In the first installment of our artist feature series, I will shine the spotlight on the very talented Australian artist Stephanie Everett, known throughout the world for creating awesome sets for the Dota 2 marketplace.
I had the opportunity to sit down and ask Stephanie some questions about her workflow and background as an artist, as well as working with Dota 2 art in Toolbag 2. She gave me some excellent insight into both her process and the world of Dota 2 content creation.
On to the interview!
How long have you been making game art?
I started by modding some of my favourite games. Making maps for games such as WarCraft 2, and Heroes of Might and Magic 3. Later I moved onto modding Baldurs Gate 2, and then making maps and quests for Neverwinter Nights. After getting my diploma, I started working in the industry as a freelance game artist in 2004.
Where did you work before you started doing Dota workshop content, and how did that affect your current process?
The last place I worked at was Trion Worlds on the MMO Rift. I was a senior artist on the environment team there. Tight deadlines and a passion for huge scope with our ideas, helped hone my workflow to produce art smartly and without loss of quality.
Before working at Trion, I was a character/creature artist at Fuzzyeyes. I spent a lot of time studying animals and animal anatomy, interesting fashion choices that help differentiate sectors of human society in the game, and quirky creature concepts. This has given me an edge when I create cosmetics for Dota 2.
“I figure if I make stuff that I like, and everyone hates it, at least I know I made something that one person will like, and that person is me.”
How did you get into creating items for the Dota 2 workshop?
In late 2012 the Polycount Dota 2 contest was announced, and I was inspired to compete. I was doing casual freelance work at the time, being back in Australia for a year after working at Trion. I was able to put my freelance work on hold for 2 months and devote all of my time to trying to do the best I possibly could. I fell in love with playing Dota 2 and continued to have the craving to make Dota 2 items. After finishing up my freelance work in early 2013, I devoted my full time to Dota 2 and the workshop.
What is it like to work on Dota content full time?
Liberating. Working with your own ideas for heroes you love to play is an amazing experience. You’re doing art for yourself, with no client to tell you how to do things, and no manager telling you to cut corners to meet a deadline. It’s just you in full control of your art. Not only that, I get to work on a game I love, play a game I love and also help the community which I have fallen in love with!
Where do you get your inspiration and how do you decide which items to create?
It’s so hard to really pinpoint it. I get a lot of inspiration from everything. Being naturally curious about how things work and why they exist the way they do, really helps bulk up my visual library. I take a lot of interest in the way good designs work, in nature, and in culture. When I play Dota 2 I flip through the heroes, watch the heroes get played by a pro or play the hero myself to get my mind wandering to the dark depths of my imagination, which helps to picture them in different and cool ways. It’s a very organic process which is fueled by my passion for the game and the art style.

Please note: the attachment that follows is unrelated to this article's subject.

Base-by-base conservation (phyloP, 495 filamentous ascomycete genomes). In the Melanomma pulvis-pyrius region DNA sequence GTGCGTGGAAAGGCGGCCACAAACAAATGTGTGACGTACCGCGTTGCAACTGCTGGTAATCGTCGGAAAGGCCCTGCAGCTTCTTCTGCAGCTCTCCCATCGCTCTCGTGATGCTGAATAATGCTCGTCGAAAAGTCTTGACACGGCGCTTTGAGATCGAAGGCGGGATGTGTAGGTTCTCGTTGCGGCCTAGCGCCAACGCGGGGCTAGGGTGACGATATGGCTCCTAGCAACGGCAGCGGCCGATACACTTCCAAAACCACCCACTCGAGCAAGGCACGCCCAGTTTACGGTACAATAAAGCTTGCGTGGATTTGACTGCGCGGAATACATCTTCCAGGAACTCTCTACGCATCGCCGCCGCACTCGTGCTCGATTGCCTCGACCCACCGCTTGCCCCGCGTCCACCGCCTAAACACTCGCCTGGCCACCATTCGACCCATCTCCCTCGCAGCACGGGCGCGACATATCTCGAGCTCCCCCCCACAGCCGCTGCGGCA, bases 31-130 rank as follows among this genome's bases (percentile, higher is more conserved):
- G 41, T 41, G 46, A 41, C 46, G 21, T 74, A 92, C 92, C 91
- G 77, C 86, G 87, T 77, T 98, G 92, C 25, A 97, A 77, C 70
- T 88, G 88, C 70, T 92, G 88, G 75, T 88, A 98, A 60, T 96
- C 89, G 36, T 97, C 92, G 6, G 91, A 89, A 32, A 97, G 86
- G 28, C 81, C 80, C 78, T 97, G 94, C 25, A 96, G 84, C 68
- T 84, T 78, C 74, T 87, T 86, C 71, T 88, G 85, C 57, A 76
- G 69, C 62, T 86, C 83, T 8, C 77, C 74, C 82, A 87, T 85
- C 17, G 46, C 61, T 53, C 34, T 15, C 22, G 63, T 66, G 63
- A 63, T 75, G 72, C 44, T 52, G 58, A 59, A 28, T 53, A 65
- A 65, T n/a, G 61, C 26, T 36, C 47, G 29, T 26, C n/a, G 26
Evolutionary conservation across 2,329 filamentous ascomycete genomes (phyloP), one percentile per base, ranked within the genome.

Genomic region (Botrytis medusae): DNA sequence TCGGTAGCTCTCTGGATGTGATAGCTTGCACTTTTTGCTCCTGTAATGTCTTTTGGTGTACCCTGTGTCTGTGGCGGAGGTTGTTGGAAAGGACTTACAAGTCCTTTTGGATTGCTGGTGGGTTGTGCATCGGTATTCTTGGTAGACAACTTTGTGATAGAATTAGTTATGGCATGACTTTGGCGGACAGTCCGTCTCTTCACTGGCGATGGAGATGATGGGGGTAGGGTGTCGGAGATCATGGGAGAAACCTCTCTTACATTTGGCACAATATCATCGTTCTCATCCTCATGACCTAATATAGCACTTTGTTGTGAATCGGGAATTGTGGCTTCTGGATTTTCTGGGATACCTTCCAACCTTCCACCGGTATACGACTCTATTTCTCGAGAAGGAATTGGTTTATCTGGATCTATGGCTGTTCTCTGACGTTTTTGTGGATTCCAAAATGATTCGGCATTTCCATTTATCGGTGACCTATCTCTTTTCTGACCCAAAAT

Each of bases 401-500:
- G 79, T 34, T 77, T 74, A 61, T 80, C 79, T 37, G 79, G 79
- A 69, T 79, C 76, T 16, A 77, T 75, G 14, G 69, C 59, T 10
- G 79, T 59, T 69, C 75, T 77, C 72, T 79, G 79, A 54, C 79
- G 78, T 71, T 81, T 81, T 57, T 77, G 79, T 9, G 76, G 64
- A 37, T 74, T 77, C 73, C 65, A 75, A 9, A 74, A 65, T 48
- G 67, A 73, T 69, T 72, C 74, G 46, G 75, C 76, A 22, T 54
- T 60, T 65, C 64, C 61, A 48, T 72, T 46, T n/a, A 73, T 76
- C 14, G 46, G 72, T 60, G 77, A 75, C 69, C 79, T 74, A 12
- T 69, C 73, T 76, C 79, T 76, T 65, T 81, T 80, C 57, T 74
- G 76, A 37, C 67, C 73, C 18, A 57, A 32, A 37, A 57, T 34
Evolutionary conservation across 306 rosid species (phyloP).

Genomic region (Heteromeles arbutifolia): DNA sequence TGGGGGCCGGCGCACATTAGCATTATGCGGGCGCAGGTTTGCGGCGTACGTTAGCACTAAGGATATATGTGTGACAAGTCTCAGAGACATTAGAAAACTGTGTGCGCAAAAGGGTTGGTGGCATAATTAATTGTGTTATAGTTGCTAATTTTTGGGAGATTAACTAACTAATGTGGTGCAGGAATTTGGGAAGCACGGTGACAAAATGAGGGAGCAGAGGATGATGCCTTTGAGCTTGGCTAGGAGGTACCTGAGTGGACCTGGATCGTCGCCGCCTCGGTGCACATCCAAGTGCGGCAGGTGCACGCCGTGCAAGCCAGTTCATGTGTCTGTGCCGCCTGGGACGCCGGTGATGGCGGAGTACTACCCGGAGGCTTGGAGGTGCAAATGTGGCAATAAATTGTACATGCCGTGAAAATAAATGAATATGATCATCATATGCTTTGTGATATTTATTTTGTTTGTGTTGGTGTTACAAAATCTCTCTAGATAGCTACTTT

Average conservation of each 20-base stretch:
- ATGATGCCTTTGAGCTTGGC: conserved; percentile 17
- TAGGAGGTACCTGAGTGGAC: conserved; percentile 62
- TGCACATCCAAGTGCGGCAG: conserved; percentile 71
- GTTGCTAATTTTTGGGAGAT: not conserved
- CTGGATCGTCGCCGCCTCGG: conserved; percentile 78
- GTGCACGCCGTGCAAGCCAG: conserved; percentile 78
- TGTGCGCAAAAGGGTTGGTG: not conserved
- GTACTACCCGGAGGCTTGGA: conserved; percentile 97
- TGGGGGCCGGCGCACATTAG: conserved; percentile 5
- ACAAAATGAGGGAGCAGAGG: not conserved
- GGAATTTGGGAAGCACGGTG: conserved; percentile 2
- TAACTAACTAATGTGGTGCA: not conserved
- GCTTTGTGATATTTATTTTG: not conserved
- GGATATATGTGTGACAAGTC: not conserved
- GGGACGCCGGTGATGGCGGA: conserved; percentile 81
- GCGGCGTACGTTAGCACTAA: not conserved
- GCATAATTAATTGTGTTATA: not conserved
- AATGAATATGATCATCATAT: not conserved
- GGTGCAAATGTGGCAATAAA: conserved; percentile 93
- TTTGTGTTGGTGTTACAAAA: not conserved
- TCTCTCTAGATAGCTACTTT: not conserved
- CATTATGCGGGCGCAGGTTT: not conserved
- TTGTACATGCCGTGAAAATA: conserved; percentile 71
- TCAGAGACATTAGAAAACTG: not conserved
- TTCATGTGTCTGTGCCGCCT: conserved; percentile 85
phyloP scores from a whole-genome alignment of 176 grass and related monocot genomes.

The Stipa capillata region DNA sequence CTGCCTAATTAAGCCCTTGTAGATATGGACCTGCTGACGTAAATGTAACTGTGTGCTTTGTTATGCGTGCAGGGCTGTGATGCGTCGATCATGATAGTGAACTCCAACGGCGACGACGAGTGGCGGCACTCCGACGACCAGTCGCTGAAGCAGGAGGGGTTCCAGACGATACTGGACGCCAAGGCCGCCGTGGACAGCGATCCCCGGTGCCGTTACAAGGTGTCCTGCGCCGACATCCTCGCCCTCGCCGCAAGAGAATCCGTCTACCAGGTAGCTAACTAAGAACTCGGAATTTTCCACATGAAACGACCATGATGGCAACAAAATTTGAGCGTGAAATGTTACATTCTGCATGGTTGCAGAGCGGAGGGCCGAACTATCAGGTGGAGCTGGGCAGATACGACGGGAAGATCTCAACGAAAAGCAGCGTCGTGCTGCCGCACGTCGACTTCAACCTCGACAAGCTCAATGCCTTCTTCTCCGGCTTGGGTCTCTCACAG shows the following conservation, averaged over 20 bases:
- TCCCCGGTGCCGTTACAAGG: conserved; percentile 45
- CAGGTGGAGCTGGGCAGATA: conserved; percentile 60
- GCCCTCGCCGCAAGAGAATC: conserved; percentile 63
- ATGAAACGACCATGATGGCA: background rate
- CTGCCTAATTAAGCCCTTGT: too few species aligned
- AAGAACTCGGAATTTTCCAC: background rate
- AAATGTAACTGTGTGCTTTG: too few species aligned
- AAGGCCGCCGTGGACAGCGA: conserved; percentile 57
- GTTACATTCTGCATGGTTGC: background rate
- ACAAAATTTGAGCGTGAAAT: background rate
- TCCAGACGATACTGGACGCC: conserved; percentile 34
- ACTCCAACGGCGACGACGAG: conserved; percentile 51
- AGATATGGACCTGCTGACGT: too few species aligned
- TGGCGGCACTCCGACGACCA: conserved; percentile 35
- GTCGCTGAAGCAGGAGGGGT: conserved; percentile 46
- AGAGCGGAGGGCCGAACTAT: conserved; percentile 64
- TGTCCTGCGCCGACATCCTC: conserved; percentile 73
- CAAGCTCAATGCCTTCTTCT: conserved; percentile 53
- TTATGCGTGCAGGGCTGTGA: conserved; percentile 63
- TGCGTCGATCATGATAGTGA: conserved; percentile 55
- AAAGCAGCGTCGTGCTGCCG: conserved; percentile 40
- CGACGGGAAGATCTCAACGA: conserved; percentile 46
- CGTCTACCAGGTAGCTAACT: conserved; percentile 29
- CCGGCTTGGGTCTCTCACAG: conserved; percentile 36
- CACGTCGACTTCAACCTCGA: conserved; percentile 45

“I use Marmoset Toolbag for all my marketing images and final beauty renders.”
What is the most difficult aspect of getting an item into the workshop system?
The art style can be a hard hurdle to bend to at first. Other than that its reading what the community likes. In the end I make sets for myself, which can increase the extremes in reception from the community. But I figure if I make stuff that I like, and everyone hates it, at least I know I made something that one person will like, and that person is me.
How does the Dota 2 shader in TB2 fit into your workflow?
I use it heavily for setting up the shader masks for the items. I can easily tweak and edit textures as one sheet and preview them in Marmoset Toolbag before taking them in game and fine tuning them to the in-game lighting and post processes.
I use Marmoset Toolbag for all my marketing images and final beauty renders. It makes the process so easy and streamlined for my workflow into photoshop.
How do you think we could further improve Toolbag 2 for Dota artists?
A really cool idea I had would be to have a section of the Dota 2 map complete with lighting and post processes as close as possible to the game setup in the toolbag. We could then use it as a cool environment platform to test our colours on and even a nice easy backdrop to help take renders from.
Do you have any advice for aspiring Dota 2 workshop content creators?
Don’t do one or two item sets and hope to get in. It will take a few goes to get used to the art style and familiar with the pipeline. Give yourself room for at least 4-5 sets and then assess if you want to continue from there. Know that you need to market your work as well as you make your art. Posting on the DOTA2 subreddit, on multiple forums and on twitter to help secure votes in a very competitive environment is needed.
Appreciate and digest feedback but always make sure you stay true to your own vision. Play the game to get a better understanding and connection to what you are taking time to work on, but most importantly, don’t give up!